In the other aforementioned '889 patent, the hearing device is similarly positioned inconspicuously in the bony part of the ear canal. However, the excitation of the eardrum occurs via a vibrational filament which makes direct contact thereto.
These and other hearing devices of the prior art rely on water-proofing elements integrated within for protection. For example, moisture guards are incorporated onto the microphone and the receiver for protecting the transducer from the damaging effects of moisture, cerumen and water-borne debris. The coating or enclosure of the body of the device must also be water proof since water exposure (e.g., during showering, or swimming) is expected for extended-wear devices that are worn continuously in the ear canal.
However, even with water proofing means incorporated onto the device, water and water-born debris is likely to accumulate on the body of the hearing device during its long term wear causing the device to ultimately malfunction. Furthermore, water contaminants in the ear canal may accumulate around the hearing device enhancing microbial growth which leads to irritation and infections in the ear canal.
Review of Protective Ear Covers
Ear canal protection for applications other than hearing device wear is well known. For example, Jordan-Ross in U.S. Pat. No. 4,916,758 discloses an ear protector for beautician use during applications of liquid treatments which may affect the ear canal. Adams in U.S. Pat. No. 5,488,961 discloses an ear plug that is hydrophobic for allowing hearing while preventing water from entering the ear canal during swimming and other water activities. The earplug is elongated with a lumen extending along the ear canal. These and other related inventions may interfere with a hearing device worn in the ear canal and inadvertently even damage the device or injure the device wearer, because they are merely intended to protect the ear canal.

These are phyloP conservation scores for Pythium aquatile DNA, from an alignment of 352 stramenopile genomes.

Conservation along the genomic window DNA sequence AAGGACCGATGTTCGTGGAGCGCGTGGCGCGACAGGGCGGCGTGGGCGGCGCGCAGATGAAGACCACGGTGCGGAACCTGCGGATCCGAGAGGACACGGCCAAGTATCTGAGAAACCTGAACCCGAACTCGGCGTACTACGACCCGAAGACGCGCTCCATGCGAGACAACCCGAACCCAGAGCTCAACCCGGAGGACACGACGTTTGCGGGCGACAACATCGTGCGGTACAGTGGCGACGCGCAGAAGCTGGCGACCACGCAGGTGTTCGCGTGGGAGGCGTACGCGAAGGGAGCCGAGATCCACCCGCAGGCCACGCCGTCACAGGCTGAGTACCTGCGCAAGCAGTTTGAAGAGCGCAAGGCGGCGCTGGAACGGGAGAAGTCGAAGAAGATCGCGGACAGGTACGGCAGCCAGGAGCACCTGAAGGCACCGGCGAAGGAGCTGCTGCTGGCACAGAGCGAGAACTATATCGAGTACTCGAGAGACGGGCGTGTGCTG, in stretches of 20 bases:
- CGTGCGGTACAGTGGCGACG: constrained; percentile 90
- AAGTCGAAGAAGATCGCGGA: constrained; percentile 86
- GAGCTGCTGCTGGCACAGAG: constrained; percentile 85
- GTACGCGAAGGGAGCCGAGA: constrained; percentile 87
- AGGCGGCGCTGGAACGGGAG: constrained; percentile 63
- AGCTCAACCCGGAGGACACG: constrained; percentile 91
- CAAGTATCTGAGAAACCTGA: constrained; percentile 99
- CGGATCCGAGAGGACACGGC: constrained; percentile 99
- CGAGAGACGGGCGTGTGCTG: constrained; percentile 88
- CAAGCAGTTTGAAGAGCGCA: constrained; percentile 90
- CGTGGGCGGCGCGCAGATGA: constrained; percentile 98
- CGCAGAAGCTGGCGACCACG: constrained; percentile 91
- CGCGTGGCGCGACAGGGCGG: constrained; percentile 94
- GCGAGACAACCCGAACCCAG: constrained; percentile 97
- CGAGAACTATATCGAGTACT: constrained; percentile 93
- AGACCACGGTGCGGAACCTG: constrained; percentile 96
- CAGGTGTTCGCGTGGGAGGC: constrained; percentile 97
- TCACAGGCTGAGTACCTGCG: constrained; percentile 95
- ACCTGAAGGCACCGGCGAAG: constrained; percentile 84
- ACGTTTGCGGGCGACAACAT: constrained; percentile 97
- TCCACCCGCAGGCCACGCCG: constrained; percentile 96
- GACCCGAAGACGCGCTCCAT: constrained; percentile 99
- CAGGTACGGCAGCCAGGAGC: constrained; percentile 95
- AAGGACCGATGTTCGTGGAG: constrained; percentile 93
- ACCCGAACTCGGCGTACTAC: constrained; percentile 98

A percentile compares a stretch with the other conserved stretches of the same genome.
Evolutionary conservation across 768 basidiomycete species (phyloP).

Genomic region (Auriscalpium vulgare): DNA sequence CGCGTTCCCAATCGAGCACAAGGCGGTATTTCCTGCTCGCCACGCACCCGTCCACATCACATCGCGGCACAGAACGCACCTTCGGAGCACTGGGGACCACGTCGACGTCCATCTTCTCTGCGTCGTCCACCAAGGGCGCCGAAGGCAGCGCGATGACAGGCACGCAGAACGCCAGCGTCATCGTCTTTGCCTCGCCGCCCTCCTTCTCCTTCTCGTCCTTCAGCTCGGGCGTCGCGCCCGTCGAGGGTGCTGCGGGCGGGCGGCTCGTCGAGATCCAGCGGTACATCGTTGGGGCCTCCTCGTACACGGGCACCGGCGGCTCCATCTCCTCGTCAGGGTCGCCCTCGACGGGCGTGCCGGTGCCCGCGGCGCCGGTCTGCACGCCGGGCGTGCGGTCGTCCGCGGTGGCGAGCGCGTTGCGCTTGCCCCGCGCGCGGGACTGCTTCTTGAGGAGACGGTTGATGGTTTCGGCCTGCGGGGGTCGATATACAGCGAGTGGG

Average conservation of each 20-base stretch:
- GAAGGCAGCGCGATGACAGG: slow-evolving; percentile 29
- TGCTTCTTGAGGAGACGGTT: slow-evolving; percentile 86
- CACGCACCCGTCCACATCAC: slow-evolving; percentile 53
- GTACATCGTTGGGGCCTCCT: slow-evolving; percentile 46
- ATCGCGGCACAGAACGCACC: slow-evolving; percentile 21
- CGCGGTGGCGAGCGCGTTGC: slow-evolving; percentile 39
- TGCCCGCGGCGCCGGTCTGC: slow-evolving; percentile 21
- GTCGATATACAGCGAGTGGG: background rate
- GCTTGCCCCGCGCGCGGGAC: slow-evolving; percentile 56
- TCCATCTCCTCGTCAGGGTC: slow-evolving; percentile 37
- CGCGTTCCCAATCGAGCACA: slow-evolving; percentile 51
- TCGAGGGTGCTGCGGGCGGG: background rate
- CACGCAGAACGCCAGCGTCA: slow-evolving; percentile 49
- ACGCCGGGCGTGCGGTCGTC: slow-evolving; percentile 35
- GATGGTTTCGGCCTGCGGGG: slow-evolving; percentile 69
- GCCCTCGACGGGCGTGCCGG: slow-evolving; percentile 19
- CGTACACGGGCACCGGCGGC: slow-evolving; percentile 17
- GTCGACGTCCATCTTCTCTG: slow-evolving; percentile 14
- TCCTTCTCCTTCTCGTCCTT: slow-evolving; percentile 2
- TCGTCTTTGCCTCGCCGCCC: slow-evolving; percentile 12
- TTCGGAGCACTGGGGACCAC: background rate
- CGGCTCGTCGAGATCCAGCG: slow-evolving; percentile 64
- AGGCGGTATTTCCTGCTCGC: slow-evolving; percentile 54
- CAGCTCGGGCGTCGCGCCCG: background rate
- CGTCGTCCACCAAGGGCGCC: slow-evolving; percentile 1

A key goal of the present invention is to provide a hydrophobic barrier for the protection of a deep canal hearing device during its extended wear in the ear canal.
Another goal of the present invention is to protect the ear canal from water and water-borne contaminants during wear of a canal hearing device.
The invention provides an acoustically permeative cap worn semi-permanently in the ear canal for protecting a hearing device positioned deeper within the canal. The intracanal cap conforms circumferentially to the walls of the ear canal to occlude the canal at the locations of the cap. It comprises a porous membrane with pores sized to prevent water (fluids) and solid debris from entering the ear canal, and thus provides a barrier or shield against these liquid and solid contaminants from infiltrating the canal and reaching the hearing device, while allowing passage of air-conducted sounds to freely reach the microphone of the hearing device medially positioned within the canal. The protection provided by the intracanal cap thus improves reliability and longevity of the hearing device, and reduces the need heretofore required for a durable enclosure, resulting in lower cost of manufacturing for the hearing device.